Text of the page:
Using the nickname Midshipman-Y, the young woman’s account is the latest blow to the federal academy, which is fighting to protect students from sexual violence both on campus and at sea, and to hold offenders accountable. Last year, the academy briefly closed its mandatory Marine Year training program following the publication of a report by another student who said she was raped by a senior crew member at sea in the summer of 2019, when she was 19 years old.
Both students were accommodated on the same ship Maersk during their respective Maritime years with a difference of two years. Now, just days before the end of the school year, they are suing Maersk in separate lawsuits filed this week, arguing that the shipping giant had no guarantees of protection and that it promotes a culture in which sexual assault and harassment have not been taken into account. seriously.
It is common sense that putting a 19-year-old girl on a ship full of older men, where many men have unrestricted access to her cabin through master keys and where men routinely get very drunk, can lead to a teenager being subjected to of sexual violence, “lawyers wrote in one of the lawsuits.
Maersk Line, Limited said in a statement that it was reviewing lawsuits but did not comment on pending lawsuits. However, the company noted that it has “zero tolerance for attacks, harassment or any form of discrimination on our ships or in our company.”
“We take all allegations of assault or harassment very seriously and remain committed to ensuring that the ship’s environment is safe, supportive and friendly to all,” the company said in a statement.
According to the lawsuit filed by Midshipman-Y, the now 19-year-old was assigned to undergo training aboard the Maersk, Alliance Fairfax, last summer. When boarding, she claims to have been warned by a fellow student leaving the ship about “scary boys” on board and “to be careful”. The departing student said she should avoid wearing swimsuits or shorts to avoid attracting attention. But from the moment she boarded, Midshipman-Y said she had been the subject of sexual commentary and jokes from a number of crew members. An electrician and a senior crew member also began making unwanted sexual advances, allegedly telling her he wanted to have sex with her and touching her repeatedly.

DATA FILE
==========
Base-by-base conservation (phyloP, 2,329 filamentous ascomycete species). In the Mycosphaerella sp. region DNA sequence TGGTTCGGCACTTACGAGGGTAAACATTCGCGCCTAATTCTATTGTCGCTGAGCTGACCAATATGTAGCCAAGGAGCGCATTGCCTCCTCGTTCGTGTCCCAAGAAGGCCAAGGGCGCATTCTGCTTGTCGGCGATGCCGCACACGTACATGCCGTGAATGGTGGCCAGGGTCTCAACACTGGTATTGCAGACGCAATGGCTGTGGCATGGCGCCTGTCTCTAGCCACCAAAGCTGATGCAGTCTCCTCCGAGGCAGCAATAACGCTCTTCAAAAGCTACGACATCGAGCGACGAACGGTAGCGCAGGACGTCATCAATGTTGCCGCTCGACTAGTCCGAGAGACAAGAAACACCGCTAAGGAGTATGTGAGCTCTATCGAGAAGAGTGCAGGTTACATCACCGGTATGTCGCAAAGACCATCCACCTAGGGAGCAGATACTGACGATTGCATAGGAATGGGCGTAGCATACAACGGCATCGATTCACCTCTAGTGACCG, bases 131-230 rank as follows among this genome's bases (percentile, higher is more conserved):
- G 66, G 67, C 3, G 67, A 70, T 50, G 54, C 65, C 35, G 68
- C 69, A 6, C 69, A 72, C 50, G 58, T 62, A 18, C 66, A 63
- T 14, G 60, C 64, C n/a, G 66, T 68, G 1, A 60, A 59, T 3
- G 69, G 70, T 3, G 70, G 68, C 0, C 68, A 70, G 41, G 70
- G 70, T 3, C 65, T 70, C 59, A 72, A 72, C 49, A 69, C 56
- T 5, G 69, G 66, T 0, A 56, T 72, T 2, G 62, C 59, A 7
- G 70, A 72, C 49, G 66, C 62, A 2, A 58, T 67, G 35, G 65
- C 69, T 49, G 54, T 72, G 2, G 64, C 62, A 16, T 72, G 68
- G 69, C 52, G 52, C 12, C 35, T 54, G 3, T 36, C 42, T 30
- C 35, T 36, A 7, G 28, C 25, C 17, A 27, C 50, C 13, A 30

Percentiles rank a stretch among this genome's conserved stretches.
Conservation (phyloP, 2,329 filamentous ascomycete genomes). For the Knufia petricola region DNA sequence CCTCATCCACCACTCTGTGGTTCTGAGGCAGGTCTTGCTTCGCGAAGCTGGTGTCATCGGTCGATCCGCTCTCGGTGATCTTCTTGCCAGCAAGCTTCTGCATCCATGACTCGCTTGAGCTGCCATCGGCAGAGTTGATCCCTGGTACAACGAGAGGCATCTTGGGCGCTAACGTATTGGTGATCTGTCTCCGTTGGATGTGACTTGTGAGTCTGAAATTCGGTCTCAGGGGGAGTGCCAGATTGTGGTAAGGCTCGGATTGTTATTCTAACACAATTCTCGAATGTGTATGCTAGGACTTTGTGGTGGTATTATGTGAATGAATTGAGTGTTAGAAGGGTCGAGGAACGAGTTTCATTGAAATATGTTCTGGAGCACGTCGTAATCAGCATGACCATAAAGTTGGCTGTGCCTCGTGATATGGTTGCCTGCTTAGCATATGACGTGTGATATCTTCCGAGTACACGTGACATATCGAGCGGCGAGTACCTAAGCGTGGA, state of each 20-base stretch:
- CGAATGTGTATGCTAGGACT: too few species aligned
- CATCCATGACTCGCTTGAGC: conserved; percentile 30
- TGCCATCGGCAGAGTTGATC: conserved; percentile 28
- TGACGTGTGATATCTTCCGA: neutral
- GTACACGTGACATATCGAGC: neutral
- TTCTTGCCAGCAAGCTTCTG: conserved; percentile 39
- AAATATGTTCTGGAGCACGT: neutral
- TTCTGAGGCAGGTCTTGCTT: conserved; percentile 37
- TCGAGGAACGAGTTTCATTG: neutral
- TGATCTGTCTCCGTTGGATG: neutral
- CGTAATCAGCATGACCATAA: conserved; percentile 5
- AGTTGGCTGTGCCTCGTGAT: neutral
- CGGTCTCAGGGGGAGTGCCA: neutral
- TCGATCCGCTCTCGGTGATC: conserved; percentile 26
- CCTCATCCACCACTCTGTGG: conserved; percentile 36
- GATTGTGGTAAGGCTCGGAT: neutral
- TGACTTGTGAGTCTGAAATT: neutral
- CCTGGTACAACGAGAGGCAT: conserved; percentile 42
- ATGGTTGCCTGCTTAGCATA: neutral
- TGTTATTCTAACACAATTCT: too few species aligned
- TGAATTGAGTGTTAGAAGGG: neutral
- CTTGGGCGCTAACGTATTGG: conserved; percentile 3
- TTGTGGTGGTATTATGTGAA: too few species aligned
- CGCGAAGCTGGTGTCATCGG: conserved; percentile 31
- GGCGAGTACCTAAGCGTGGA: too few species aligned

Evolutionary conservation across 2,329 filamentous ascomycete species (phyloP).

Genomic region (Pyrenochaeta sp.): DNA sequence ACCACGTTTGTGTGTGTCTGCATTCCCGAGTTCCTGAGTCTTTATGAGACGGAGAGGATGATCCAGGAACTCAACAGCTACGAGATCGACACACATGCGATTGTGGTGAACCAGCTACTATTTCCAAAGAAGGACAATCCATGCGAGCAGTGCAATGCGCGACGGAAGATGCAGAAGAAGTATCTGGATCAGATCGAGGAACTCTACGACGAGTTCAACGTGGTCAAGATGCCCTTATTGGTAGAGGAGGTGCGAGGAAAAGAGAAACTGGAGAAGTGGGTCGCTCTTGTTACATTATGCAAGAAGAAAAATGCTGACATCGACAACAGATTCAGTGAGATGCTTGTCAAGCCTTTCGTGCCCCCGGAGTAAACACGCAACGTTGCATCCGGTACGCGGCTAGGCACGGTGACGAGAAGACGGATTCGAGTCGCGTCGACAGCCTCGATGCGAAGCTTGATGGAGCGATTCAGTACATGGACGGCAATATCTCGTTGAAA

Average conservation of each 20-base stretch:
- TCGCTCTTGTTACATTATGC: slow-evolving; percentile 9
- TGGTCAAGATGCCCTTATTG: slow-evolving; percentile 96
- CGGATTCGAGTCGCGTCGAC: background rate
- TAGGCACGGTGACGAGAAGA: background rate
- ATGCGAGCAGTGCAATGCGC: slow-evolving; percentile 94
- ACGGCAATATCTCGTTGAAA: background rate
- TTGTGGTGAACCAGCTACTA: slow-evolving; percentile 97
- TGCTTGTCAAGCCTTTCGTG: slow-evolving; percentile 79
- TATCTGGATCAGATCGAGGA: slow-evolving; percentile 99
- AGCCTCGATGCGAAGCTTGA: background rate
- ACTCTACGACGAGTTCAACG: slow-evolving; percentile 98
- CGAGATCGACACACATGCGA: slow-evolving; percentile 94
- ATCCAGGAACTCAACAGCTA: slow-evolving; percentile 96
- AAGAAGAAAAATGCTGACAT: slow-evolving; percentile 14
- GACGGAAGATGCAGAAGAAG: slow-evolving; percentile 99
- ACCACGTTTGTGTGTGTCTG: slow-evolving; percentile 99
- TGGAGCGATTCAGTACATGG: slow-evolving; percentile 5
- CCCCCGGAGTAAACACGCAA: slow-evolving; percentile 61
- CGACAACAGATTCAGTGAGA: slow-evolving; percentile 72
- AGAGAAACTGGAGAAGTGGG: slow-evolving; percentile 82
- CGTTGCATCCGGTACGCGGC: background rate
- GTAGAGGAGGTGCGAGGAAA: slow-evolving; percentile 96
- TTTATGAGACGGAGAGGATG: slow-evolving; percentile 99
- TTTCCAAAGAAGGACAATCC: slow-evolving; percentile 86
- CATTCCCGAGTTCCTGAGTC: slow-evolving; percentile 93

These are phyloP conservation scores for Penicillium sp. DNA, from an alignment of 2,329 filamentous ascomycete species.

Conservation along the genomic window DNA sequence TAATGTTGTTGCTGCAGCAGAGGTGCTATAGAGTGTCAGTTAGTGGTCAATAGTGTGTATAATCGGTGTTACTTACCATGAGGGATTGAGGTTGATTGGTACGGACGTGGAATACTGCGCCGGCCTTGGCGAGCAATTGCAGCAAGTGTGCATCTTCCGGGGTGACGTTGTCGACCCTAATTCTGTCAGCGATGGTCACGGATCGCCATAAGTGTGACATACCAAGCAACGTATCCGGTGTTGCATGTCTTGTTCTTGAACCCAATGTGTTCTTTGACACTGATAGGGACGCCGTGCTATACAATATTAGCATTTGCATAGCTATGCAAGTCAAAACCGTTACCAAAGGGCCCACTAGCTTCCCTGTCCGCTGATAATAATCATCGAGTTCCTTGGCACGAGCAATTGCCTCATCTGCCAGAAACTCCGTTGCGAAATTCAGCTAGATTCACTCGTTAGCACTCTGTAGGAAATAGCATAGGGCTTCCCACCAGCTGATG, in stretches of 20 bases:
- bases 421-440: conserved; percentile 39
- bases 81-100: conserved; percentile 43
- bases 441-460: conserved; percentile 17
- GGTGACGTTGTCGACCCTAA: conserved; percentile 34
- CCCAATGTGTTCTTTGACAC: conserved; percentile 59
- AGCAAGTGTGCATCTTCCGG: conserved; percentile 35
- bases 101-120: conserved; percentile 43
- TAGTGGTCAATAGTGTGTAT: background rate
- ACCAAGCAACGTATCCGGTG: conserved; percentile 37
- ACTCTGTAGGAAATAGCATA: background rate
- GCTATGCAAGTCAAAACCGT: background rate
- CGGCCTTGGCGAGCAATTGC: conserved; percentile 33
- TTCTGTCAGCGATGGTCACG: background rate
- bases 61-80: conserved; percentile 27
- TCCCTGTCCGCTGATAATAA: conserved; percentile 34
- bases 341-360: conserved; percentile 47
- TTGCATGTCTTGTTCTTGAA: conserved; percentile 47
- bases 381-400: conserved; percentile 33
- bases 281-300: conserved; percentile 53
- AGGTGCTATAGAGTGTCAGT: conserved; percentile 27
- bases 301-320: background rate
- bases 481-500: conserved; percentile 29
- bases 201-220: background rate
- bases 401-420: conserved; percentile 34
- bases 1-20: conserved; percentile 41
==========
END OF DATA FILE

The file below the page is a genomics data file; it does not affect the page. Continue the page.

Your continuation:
“You’re the only girl. “We have to take off your pants, put you on the table and let everyone slap you on the ass,” he said, he told her one day while she was playing card games with two other cadets. While high-ranking officers heard the exchange, no one collided with the electrician or reported on it, the trial said. “Not only did senior Allfair Fairfax officials not impose anti-[sexual assault and sexual harassment] policies, but they were among the offenders, “it said.
As detailed in her lawsuit, Midshipman-Y said she did not feel safe in her room because the other crew members had master keys that could open any room on the ship. So she slept on the floor in her locked bathroom and held a pocketknife in case the electrician tried to find her. She tried to seek help from the other woman on the ship, but the woman only shared her own stories of harassment. For weeks, she was unable to contact anyone outside the ship due to limited Wi-Fi and an unreliable satellite text messaging device provided to her by the academy, according to the case.
About 45 days after the voyage, she reached the port, where she finally managed to call her mother – who encouraged her to get off the ship. Although he knew that shortening his time at sea could mean he would not be able to finish, the lawsuit said, Midshipman-Y still requested an “emergency evacuation,” the lawsuit said.
“It will just keep happening”
Hicks, in an interview with CNN, said hearing the midshipman-Y’s story of harassment on the same ship where she was allegedly attacked two years earlier shows how bad the situation is.